US: Tigers have ‘legitimate goals, unacceptable methods’
[TamilNet, Sunday, 04 June 2006, 00:48 GMT]
Reiterating the United States’ opposition to the Liberation Tigers’ use of arms, US Assistant Secretary of State for South and Central Asian Affairs, Richard Boucher, also said the US recognises the Tamils’ “legitimate desire … to govern themselves in their own homeland.” Furthermore, “they (Tigers) need to focus their vision on how to achieve their legitimate goals through a legitimate process of negotiation [rather than arms],” he said.
US Assistant Secretary for South and Central Asia Affairs Richard Boucher
Boucher made his government’s strongest endorsement yet of the legitimacy of the Tamil demand for self-rule in a press conference and in a speech to the American Chamber of Commerce in Colombo, Sri Lanka, June 1.
Boucher said even though the United States disagrees with the LTTE methods, it recognizes that the Tamils have “a very legitimate desire ... to be able to control their own lives, to rule their own destinies and to govern themselves in their own homeland, in the areas they've traditionally inhabited.”
“If the Tigers give up terrorism, the United States will be able to consider dealing with them. The Tiger leadership has to understand that the entire world is united in its determination to combat terror, whether it emanates from the mountains of Afghanistan or the fields of the Wanni.”
However, Sri Lanka had to meet international expectations too, he said.
“[The government] also has responsibilities it must live up to. We have high expectations of a democratic government: respect for human rights, outreach to all citizens, respect for the rights of minorities, clean government for all, and a true vision of peace,” he said.
In particular, Sri Lankan government could take steps to “demonstrate the sincerity” of its commitment to the minorities to “have control over their own lives and destinies within a single nation of Sri Lanka.”
For example, Boucher said: “Tamils can be assured of their right to use their language and provided with equal opportunities in public and private sector employment.”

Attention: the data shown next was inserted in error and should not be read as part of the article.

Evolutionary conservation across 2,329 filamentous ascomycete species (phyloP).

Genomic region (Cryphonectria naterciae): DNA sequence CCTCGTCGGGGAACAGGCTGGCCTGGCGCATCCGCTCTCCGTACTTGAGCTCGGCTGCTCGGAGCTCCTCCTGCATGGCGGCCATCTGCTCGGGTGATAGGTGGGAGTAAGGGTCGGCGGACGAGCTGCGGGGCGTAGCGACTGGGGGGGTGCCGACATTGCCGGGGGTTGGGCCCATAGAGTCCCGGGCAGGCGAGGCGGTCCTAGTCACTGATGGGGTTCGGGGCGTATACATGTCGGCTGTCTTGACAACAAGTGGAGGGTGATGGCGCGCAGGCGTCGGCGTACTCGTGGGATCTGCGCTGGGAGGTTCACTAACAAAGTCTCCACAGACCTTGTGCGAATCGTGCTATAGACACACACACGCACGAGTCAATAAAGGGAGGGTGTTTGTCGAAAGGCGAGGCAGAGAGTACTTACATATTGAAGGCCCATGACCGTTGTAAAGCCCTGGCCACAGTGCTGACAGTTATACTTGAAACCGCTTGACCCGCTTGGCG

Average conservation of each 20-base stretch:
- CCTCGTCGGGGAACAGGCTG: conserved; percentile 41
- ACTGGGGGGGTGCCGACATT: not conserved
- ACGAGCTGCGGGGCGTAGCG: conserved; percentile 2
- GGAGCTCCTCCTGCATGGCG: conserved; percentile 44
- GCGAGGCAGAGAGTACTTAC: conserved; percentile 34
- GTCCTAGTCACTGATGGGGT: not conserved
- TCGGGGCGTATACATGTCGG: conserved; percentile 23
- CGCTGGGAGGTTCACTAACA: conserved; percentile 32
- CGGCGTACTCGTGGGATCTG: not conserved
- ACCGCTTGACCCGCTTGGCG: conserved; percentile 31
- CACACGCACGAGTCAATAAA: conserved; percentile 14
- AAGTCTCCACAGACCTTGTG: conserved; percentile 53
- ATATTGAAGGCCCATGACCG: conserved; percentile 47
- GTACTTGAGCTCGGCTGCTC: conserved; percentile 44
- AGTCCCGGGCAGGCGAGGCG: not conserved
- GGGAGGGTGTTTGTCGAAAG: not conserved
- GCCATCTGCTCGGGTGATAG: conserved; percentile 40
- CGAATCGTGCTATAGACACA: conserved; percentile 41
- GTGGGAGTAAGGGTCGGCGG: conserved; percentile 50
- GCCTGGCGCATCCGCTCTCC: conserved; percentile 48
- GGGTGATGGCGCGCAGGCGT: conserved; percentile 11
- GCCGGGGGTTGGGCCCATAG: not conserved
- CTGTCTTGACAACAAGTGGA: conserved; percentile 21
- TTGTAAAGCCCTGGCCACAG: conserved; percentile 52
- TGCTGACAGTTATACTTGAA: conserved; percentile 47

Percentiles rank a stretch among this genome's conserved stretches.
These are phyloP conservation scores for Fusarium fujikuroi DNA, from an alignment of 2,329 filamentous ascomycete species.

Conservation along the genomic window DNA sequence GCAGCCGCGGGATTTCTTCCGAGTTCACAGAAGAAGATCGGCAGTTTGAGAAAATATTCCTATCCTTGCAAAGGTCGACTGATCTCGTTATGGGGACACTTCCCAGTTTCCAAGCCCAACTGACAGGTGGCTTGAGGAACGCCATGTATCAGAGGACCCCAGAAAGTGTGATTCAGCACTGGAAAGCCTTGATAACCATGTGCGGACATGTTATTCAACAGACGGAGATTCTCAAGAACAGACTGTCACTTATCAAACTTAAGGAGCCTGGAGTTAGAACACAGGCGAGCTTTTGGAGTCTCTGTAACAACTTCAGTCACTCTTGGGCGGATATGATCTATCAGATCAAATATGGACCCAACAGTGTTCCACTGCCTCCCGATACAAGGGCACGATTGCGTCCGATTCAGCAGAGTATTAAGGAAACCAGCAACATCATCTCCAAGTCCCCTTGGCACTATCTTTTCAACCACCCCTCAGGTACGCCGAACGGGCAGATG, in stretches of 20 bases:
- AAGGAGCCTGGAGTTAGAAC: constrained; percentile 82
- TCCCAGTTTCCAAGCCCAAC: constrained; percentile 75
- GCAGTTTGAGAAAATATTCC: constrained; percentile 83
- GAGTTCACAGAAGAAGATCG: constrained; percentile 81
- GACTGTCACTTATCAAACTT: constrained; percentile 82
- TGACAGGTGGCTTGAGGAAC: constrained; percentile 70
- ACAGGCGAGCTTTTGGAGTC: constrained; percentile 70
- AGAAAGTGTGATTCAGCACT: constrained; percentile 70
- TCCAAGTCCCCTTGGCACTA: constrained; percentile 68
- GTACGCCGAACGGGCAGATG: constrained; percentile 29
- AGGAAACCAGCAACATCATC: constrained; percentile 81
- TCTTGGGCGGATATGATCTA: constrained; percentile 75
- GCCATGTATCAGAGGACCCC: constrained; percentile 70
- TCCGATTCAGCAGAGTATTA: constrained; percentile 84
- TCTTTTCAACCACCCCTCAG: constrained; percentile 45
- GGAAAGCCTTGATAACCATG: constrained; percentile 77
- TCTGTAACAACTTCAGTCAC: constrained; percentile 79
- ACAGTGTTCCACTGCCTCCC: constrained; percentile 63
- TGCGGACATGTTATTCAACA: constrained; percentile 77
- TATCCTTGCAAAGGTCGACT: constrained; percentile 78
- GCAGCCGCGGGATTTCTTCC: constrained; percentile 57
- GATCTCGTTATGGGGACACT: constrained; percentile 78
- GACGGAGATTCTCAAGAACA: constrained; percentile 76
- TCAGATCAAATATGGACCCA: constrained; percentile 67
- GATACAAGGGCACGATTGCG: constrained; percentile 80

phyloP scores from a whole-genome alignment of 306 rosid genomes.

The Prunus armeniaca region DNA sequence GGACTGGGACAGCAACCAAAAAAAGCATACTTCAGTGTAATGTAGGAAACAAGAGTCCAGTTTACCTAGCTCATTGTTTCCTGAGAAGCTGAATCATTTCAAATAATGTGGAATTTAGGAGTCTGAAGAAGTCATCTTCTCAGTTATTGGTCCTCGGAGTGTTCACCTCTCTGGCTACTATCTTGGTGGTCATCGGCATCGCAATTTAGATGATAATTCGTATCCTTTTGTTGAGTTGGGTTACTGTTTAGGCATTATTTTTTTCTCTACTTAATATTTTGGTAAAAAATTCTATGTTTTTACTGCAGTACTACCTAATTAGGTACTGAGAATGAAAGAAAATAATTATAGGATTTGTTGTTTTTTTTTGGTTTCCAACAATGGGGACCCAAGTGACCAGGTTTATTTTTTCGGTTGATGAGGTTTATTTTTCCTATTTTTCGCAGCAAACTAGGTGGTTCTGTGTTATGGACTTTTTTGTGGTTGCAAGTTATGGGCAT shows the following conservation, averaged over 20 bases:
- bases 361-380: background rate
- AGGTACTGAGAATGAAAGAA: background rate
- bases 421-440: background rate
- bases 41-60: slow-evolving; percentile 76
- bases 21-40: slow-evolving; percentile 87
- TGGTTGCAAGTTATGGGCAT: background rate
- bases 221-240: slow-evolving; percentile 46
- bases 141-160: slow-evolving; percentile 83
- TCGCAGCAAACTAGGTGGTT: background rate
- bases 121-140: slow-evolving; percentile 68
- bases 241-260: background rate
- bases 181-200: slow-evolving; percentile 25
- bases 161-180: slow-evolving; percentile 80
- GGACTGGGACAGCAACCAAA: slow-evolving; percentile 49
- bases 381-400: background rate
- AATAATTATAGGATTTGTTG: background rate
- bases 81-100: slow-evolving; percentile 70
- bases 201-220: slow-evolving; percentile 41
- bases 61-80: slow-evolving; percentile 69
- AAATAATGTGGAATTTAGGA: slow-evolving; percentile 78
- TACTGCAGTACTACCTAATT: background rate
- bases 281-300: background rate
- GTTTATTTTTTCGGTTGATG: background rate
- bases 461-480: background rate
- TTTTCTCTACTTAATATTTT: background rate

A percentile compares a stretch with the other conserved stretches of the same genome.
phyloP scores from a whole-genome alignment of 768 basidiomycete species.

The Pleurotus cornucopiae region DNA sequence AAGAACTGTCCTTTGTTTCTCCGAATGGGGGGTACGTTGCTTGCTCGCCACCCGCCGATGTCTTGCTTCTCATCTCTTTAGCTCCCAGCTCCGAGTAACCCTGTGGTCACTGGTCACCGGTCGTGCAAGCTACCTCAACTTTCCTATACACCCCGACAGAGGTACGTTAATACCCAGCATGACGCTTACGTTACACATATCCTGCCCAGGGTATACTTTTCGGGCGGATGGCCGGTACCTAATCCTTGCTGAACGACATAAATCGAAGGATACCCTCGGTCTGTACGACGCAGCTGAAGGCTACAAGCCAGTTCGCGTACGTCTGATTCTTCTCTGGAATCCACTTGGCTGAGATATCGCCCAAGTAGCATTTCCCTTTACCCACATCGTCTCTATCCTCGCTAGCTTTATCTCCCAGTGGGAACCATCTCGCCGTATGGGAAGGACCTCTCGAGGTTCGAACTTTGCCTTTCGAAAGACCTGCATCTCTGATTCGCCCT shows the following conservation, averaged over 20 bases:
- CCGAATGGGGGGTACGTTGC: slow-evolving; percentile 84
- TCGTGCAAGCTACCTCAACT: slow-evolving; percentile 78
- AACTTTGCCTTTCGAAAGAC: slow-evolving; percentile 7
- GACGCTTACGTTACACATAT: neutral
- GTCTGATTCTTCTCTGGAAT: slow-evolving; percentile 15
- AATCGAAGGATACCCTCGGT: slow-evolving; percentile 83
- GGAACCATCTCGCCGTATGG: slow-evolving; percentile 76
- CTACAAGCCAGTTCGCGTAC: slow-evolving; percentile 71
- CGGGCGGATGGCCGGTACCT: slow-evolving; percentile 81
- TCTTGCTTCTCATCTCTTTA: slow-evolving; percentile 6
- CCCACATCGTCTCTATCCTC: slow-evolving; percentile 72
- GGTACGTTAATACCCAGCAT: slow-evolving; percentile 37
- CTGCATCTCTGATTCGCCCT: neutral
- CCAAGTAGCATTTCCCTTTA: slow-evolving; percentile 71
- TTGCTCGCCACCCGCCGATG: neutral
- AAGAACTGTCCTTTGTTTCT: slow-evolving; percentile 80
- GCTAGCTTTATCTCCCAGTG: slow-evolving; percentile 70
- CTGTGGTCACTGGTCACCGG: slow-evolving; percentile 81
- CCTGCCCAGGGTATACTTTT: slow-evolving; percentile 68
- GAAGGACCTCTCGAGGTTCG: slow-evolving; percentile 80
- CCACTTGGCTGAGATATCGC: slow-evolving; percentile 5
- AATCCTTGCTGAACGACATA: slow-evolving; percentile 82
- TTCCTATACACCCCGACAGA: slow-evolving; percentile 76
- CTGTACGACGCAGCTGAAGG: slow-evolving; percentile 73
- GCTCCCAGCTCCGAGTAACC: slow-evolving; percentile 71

The assistant secretary said that the Sri Lankan government has not lived up to its commitment made in Geneva in February to stop paramilitary groups operating in areas under its control from committing violent operations.
And the political situation in the island had ‘worsened’ he said: “The atrocities range from Foreign Minister Kadirgamar's assassination to the recent attempt on the life of the army commander and the massacre of civilians in Kayts and Welikanda.”
The US official said the LTTE had to “bear the major responsibility for the upsurge in violence and near-breakdown of the ceasefire agreement.”
Boucher said the United States is supporting the Sri Lankan government “diplomatically, economically and militarily,” against the Tigers, but was opposed to a new war.
“The purpose of our assistance is not to encourage a return to war, because we firmly believe that there is no military solution to Sri Lanka - 's ethnic conflict. Rather, our assistance is meant to help Sri Lankans deter a return to war,” he said.
“You know that if Sri Lanka reverts to a full-scale war, the consequences for the business climate will be devastating. Investors - be they foreign or local - won't support projects that could collapse in the chaos and uncertainty of a war-torn country. Tourists will almost certainly stay away, and insurance rates on shipping could go up significantly. The government's outlays for the cost of war will drain much needed resources from other development enterprises,” he said.
As such, the US and the other Co-Chairs of Sri Lanka’s donors – European Union, Japan and Norway – want the LTTE and the Sri Lankan state to “get back into talks as soon as possible,” he said.